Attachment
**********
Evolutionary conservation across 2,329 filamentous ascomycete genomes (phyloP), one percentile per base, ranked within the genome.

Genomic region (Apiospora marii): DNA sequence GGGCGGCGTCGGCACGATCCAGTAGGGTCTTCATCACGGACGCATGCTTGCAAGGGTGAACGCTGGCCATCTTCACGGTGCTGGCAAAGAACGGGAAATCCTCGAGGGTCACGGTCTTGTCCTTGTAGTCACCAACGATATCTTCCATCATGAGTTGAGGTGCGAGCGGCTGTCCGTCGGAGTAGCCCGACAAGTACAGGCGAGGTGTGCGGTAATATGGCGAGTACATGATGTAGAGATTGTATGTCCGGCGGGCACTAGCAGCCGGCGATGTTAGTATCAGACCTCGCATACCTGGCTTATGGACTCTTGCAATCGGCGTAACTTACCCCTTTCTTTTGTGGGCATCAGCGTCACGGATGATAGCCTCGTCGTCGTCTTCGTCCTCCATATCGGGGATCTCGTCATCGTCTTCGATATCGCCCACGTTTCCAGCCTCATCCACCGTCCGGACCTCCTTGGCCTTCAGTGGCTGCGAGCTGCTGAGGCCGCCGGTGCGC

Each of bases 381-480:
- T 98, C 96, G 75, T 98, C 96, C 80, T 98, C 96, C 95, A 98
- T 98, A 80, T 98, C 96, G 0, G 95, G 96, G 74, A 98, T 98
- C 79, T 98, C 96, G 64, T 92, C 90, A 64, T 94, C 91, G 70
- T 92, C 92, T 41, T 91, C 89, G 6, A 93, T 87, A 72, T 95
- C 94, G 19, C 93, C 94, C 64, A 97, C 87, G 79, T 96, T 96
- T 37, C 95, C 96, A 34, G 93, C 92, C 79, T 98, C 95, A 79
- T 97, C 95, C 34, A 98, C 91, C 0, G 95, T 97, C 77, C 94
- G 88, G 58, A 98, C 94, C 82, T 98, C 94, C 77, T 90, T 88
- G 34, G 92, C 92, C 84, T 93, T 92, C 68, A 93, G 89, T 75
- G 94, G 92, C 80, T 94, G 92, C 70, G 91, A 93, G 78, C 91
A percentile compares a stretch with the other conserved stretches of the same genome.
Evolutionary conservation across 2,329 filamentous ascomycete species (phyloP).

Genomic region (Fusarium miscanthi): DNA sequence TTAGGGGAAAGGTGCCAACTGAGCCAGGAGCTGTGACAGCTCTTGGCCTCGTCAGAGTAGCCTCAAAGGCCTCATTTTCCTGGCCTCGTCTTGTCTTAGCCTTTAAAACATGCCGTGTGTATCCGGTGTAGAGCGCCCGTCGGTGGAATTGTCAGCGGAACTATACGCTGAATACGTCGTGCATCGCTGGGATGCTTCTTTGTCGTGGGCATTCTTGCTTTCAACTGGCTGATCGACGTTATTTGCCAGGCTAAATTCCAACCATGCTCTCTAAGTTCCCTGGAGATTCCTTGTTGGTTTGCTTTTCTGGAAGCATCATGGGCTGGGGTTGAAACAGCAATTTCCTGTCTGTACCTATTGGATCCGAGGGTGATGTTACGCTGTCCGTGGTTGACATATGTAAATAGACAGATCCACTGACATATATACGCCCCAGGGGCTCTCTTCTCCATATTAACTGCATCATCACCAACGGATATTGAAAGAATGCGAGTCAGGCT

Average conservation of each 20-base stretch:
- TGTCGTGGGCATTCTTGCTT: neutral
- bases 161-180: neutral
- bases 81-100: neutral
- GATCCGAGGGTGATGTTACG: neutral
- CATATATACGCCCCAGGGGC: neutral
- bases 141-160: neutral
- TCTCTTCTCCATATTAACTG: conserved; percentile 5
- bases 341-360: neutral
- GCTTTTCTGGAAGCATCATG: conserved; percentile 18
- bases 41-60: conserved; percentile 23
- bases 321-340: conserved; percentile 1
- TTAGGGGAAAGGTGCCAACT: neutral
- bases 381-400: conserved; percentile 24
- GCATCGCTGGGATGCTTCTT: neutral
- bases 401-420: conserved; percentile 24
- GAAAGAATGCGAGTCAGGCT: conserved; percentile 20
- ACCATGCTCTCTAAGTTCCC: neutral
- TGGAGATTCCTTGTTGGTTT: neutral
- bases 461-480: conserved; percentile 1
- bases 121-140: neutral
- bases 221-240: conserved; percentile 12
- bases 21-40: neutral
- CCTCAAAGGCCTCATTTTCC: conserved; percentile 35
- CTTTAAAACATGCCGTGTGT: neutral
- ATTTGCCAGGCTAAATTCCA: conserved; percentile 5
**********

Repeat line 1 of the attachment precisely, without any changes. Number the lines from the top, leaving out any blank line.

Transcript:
Evolutionary conservation across 2,329 filamentous ascomycete genomes (phyloP), one percentile per base, ranked within the genome.